Bill Macdonald is an independent filmmaker and speaker. He is the owner of the film production enterprise Macdonald Productions, which has a primary focus of providing and producing filmography from the aquatic world.
From 1975 to 1980, Macdonald was a member of the Cousteau dive and film team. He had the opportunity to work with Philippe Cousteau on a number of projects. He was also an environmental spokesman responsible for giving over 350 lectures to different universities around America on behalf of The Cousteau Society.
In 1976, he was working for The Cousteau Society as their Marine Awareness director. Jacques Cousteau assigned him a project, which required Bill to create a visual representation of aquatic wildlife for the vocal rock group Crosby, Stills and Nash. The video would be used to accompany the group’s song “Wind on the Water.” He created the film by using video clips from the film archives that belonged to the Cousteau Society. The main focus of the video includes dolphins and whales in their natural habitat. This visual representation of these beautiful creatures was used by the group for over 30 years during their live concerts.
Macdonald has also worked with sports and aquatics. In 1982, he was involved in filming and producing a sports series for Comcast Cablevision. Set in sunny Southern California, the 10 episode series involved filming various underwater sports that ranged from outrigger canoe racing and surfing to scuba diving and ballooning. Each episode was 30 minutes long and was hosted by Macdonald.
In 1983, Macdonald Productions contributed to the independent film industry by creating “Diving California’s Channel Islands” for Truth Aquatics. Production was done in the California Channel Islands, which are located off the coast near Santa Barbara, California. This video has been commercially distributed to a number of sports diving groups in the USA and other locations around the world.
Scuba diving and physical disability became a focal point for this independent film production house in 1984. Macdonald was a producer of “Freedom in Depth.” Hosted by coproducer Jean-Michel Cousteau, this film explored the relationship between physically disabled individuals and the freedom that they found while they were in the water.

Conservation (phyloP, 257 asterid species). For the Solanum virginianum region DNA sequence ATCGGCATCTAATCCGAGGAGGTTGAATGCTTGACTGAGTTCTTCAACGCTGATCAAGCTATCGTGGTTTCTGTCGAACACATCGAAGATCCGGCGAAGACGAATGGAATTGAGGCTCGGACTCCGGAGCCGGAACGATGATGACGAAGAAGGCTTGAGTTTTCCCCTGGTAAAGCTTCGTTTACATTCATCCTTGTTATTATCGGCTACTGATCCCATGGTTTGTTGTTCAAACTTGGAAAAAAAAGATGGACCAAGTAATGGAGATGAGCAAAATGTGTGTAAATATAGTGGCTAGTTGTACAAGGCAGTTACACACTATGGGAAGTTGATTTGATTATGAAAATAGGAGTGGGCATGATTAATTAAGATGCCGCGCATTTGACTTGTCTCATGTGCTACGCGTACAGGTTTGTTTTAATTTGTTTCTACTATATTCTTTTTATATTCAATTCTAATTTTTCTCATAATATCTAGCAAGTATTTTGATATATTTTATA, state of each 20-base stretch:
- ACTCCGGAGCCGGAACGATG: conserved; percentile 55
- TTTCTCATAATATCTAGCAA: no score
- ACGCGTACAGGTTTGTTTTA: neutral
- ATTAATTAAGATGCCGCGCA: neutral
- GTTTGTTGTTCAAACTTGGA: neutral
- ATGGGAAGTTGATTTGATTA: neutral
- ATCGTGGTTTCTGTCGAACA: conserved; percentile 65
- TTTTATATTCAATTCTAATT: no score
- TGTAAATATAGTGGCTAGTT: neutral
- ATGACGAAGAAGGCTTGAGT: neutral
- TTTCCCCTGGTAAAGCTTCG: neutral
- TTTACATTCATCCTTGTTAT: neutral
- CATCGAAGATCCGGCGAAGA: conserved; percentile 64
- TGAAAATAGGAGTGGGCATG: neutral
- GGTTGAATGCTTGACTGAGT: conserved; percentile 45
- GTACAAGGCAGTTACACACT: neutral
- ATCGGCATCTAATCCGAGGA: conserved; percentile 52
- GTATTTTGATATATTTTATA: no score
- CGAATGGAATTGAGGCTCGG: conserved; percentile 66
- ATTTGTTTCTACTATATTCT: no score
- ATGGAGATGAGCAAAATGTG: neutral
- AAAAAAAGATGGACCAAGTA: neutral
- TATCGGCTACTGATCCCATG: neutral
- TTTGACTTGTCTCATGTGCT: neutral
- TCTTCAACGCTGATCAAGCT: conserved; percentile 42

Bill also served as an associate producer for “Tarawa and Big Cats.” This was created for Burrud Productions in 1988. While producing this film, he also had a chance to get behind the camera and do some work filming the project. Macdonald was also involved with a treasure series and worked as a supervising producer for the episode known as “Treasure of San Felipe. In later episodes, he acted as cameraman during scenes that involved cave diving and exploration.
Environmental awareness has always been a key element that’s incorporated into Macdonald’s films. Another contribution by this independent filmmaking enterprise was the film “Synthetic Sea.” It focused on making individuals aware of the enormous amounts of debris that are accumulating in the ocean. This is the type of film that the International Documentary Association promotes. The film has been translated into Spanish and Japanese.
In 1996, while working with his wife Susan, they produced the “Secrets of California Waters.” One of the exciting aspects of the underwater world is that you never know what you will find. In this film, many secrets were revealed as the couple discovered many types of rare encounters with aquatic life such as elephant seal harems and basking sharks.
In 1999, Macdonald added to the series by creating “More Secrets of California Waters.” This film highlighted the kelp environment. The Discovery Channel has used video from the film to produce their one-hour film focusing on the Channel Islands.
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